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The new normal will require a new strategic approach to the circular economy

The time is right for a purpose-driven supply chain.

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On August 10, 2019, the influential Business Roundtable announced something that sounded like it could have been issued by the Vatican: Maximizing profits for shareholders should no longer be the only objective of corporations. Instead, corporations should be managed with a purpose to improve the future of our environment, citizens, employees and other business partners. Take it one step further, and corporations should no longer look at business, the environment or society as separate entities with varying degrees of importance—on the contrary the new thinking should focus on all three areas in an integrated manner, as the parts of an organization’s overall strategic and supply chain objectives:

  • delivering value to our customers;
  • investing in our employees;
  • dealing fairly and ethically with our suppliers;
  • supporting the communities in which we work; and
  • generating long-term value for shareholders, who provide the capital that allows companies to invest, grow and innovate.

Think of it as the purpose-driven supply chain.

Purpose must consider all dimensions

When the statement was issued, the Wall Street Journal took exception in an editorial, and surely, somewhere Milton Friedman is turning in his grave. But, in the current environment, there is clearly something afoot that business needs to pay attention to with more than lip service.

While most companies believe that corporate social responsibility (CSR) should be a strategic initiative, the majority have not fully institutionalized it and are very cautious about adopting a comprehensive program. However, the innovators and early adopters of the CSR framework have transformed beyond this framework and have accepted the Business Roundtable’s suggestion for a new purpose-driven ethical enterprise supply network (PDE2SN) approach to their business model.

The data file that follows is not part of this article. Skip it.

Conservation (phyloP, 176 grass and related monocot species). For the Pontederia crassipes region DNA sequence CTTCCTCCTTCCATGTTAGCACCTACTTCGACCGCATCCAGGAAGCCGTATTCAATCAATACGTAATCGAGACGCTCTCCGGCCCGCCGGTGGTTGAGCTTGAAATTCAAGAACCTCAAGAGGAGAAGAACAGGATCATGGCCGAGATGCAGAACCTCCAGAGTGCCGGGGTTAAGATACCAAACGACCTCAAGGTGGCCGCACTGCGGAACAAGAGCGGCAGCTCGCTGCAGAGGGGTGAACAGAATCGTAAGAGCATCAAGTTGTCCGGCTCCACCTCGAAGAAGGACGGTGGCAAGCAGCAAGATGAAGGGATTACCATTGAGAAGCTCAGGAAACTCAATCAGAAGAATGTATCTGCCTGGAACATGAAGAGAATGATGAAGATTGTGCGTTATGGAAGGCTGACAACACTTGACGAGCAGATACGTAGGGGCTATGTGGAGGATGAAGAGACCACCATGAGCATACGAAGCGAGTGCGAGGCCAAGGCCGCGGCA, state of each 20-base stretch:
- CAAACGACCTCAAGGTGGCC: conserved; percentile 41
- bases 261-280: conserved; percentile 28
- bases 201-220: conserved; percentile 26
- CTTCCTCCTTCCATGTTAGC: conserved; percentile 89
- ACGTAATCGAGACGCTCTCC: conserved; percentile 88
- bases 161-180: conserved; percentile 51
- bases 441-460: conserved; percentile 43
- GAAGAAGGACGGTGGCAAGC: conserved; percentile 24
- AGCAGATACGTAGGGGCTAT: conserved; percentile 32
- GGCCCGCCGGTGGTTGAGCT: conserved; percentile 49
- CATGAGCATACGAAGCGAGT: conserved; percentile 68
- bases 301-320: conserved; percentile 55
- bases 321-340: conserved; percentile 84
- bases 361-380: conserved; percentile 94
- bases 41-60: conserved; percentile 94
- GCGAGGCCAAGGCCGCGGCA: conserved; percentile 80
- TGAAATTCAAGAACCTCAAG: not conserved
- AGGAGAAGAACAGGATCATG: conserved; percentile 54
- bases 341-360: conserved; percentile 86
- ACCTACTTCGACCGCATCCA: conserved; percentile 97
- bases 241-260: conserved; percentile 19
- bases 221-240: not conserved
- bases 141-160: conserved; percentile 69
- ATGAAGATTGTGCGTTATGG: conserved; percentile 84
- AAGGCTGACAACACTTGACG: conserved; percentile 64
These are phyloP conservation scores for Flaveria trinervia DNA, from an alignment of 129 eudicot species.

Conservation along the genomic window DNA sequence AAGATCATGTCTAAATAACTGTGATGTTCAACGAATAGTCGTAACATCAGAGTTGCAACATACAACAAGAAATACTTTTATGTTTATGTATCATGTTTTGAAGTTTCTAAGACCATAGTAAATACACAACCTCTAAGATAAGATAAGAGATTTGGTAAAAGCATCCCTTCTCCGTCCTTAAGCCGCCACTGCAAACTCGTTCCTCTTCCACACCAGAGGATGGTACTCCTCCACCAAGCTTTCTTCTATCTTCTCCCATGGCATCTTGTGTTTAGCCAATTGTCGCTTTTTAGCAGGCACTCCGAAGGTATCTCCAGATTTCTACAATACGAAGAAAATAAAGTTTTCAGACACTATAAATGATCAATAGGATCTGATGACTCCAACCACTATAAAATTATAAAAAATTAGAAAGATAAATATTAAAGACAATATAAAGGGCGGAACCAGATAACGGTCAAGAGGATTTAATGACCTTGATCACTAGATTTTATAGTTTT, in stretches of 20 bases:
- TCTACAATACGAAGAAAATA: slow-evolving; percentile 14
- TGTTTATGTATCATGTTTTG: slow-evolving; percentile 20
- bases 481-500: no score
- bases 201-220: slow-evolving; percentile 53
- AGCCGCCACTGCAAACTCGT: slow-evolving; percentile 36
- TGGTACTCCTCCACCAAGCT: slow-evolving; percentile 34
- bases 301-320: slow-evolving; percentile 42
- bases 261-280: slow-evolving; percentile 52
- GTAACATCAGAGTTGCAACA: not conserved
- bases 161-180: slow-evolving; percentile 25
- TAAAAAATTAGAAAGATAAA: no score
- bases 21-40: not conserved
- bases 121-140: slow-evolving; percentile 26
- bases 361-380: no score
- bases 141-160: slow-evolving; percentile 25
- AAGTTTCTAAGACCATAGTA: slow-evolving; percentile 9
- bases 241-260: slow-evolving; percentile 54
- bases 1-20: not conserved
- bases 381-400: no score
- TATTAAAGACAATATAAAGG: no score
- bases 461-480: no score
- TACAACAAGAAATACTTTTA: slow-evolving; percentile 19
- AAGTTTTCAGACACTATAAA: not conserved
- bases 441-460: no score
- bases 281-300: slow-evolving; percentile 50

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On August 10, 2019, the influential Business Roundtable announced something that sounded like it could have been issued by the Vatican: Maximizing profits for shareholders should no longer be the only objective of corporations. Instead, corporations should be managed with a purpose to improve the future of our environment, citizens, employees and other business partners. Take it one step further, and corporations should no longer look at business, the environment or society as separate entities with varying degrees of importance—on the contrary the new thinking should focus on all three areas in an integrated manner, as the parts of an organization’s overall strategic and supply chain objectives:

  • delivering value to our customers;
  • investing in our employees;
  • dealing fairly and ethically with our suppliers;
  • supporting the communities in which we work; and
  • generating long-term value for shareholders, who provide the capital that allows companies to invest, grow and innovate.

Think of it as the purpose-driven supply chain.

Purpose must consider all dimensions

When the statement was issued, the Wall Street Journal took exception in an editorial, and surely, somewhere Milton Friedman is turning in his grave. But, in the current environment, there is clearly something afoot that business needs to pay attention to with more than lip service.

While most companies believe that corporate social responsibility (CSR) should be a strategic initiative, the majority have not fully institutionalized it and are very cautious about adopting a comprehensive program. However, the innovators and early adopters of the CSR framework have transformed beyond this framework and have accepted the Business Roundtable’s suggestion for a new purpose-driven ethical enterprise supply network (PDE2SN) approach to their business model.

SUBSCRIBERS: Click here to download PDF of the full article.

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